Shermer speculates that belief in weird things stems from a need for instant gratification. For example, seeing a psychic offers instant comfort in the face of grief or other life stressors such as faulty relationships or jobs. People seeking psychic guidance hear things that make them feel good and they return for more reassurance. The reassurance is the reinforcement which prompts them to return for more readings. It’s a similar effect of playing slot machines. Slot machines are designed to reward enough times to keep people playing. This psychological process is a form of learning called operant conditioning. The behavioral psychologist BF Skinner’s Skinner box experiments with rats demonstrated the behavior of reward and punishment with positive and negative reinforcement. Reinforcement is the reward that keeps people coming back for more of what provides them with comfort. It is why people continue to seek quack medicine, psychics and astrologers. Skinner demonstrated that “organisms tend to repeat those responses that are followed by favorable consequences.” All this may be an over simplified answer to a complex question. What does seem clear is how simple explanations to complex problems are more comforting to people because they’re easier to understand and offer definitive answers. Science offers no definitive answers. The complexity of the science behind natural phenomena requires more effort to understand and requires people to think.

The vast majority of peoples’ beliefs stem from their place of birth and the religious doctrines of their parents. Unfortunately, it appears that loss of mainstream religious faith is not synonymous with more reasoned thinking but replaced with a new age of comfort found within pseudoscience, astrology, psychics and probably the most dangerous of all, quack medicine.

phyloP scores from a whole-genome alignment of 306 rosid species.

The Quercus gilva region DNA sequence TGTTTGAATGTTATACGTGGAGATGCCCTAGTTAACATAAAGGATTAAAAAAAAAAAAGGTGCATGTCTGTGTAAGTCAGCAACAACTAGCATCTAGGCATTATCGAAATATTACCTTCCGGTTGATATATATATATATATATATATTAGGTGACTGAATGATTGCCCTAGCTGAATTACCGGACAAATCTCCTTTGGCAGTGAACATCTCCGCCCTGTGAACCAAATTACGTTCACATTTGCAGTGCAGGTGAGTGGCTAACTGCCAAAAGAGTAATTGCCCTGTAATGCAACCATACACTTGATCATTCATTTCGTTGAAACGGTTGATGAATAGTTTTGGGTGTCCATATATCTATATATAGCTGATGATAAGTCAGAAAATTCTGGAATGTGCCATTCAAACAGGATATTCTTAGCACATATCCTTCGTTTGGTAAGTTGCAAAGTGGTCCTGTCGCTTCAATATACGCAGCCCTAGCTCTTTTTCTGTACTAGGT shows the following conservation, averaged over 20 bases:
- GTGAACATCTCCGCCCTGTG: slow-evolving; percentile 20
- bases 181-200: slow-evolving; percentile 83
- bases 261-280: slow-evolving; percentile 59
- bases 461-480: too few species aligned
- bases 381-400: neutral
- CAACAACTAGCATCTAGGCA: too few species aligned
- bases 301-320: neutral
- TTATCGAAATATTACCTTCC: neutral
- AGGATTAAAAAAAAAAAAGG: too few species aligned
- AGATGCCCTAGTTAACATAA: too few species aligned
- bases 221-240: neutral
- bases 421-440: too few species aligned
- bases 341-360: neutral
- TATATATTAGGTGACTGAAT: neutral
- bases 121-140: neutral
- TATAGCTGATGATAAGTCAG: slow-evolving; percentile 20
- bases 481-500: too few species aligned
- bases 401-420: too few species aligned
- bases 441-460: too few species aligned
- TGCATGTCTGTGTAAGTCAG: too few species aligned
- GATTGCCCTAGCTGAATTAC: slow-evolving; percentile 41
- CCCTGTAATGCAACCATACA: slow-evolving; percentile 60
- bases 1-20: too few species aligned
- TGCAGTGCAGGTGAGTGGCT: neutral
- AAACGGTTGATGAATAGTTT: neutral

What is more troubling with the new age of comfort is the concept that all ideas are equal and that science is just another alternative. Science is not an alternative and alternative medicine is not science. Science is based on empirical evidence and is apt to change based on new evidence. Pseudoscientific “evidence” is generally testimonial evidence and does not change. Testimonies do not constitute evidence because they are not the result of the scientific method of experimentation.

It is hard to imagine a solution to combat the proliferation of medieval remedies and other superstitious nonsense when the power base lies in a whole industry geared to play on people’s desires and needs. It is self-evident to see what sells. Go to any bookstore and look at the books that sell, self-help, astrology, special diets, peoples’ testimonies to their battle with [insert name of disease here]. The list is endless and unfortunately so is the road leading to reason, healthy skepticism and science. We should not be content with a new age that promotes comfort without reason.

Book Is Rallying Resistance to the Antivaccine Crusade

Posted in Science with tags , , , , , , on January 17, 2009 by neandergal

Once again we witness a disturbing account of people’s distrust of science. Although childhood immunizations have revolutionized public health by decreasing rates of childhood diseases like measles, there is a backlash among opponents who claim that the MMR vaccine causes autism. The New York Times article, Book Is Rallying Resistance to the Anti-vaccine Crusade, describes how Paul A. Offit, author of Autism’s False Prophets receives death threats and Dr. Gregory A. Poland, chief of vaccine research at the Mayo Clinic, receives threats against his children. Dr Paul A. Offit’s book discusses the scientific evidence in favor of vaccines.

According to a National Institute of Child Health and Human Development report, Why do people think that vaccines can cause autism?, the fear concerning the connection between autism and the MMR vaccine stems from a study that did not use scientific testing to show evidence of a link.

The proliferation of the anti-vaccine movement should not surprise us since people prefer to listen to celebrities who appear on Oprah and other talk shows rather than Pediatricians such as Paul A. Offit or Chief of Vaccine research, Gregory A. Poland.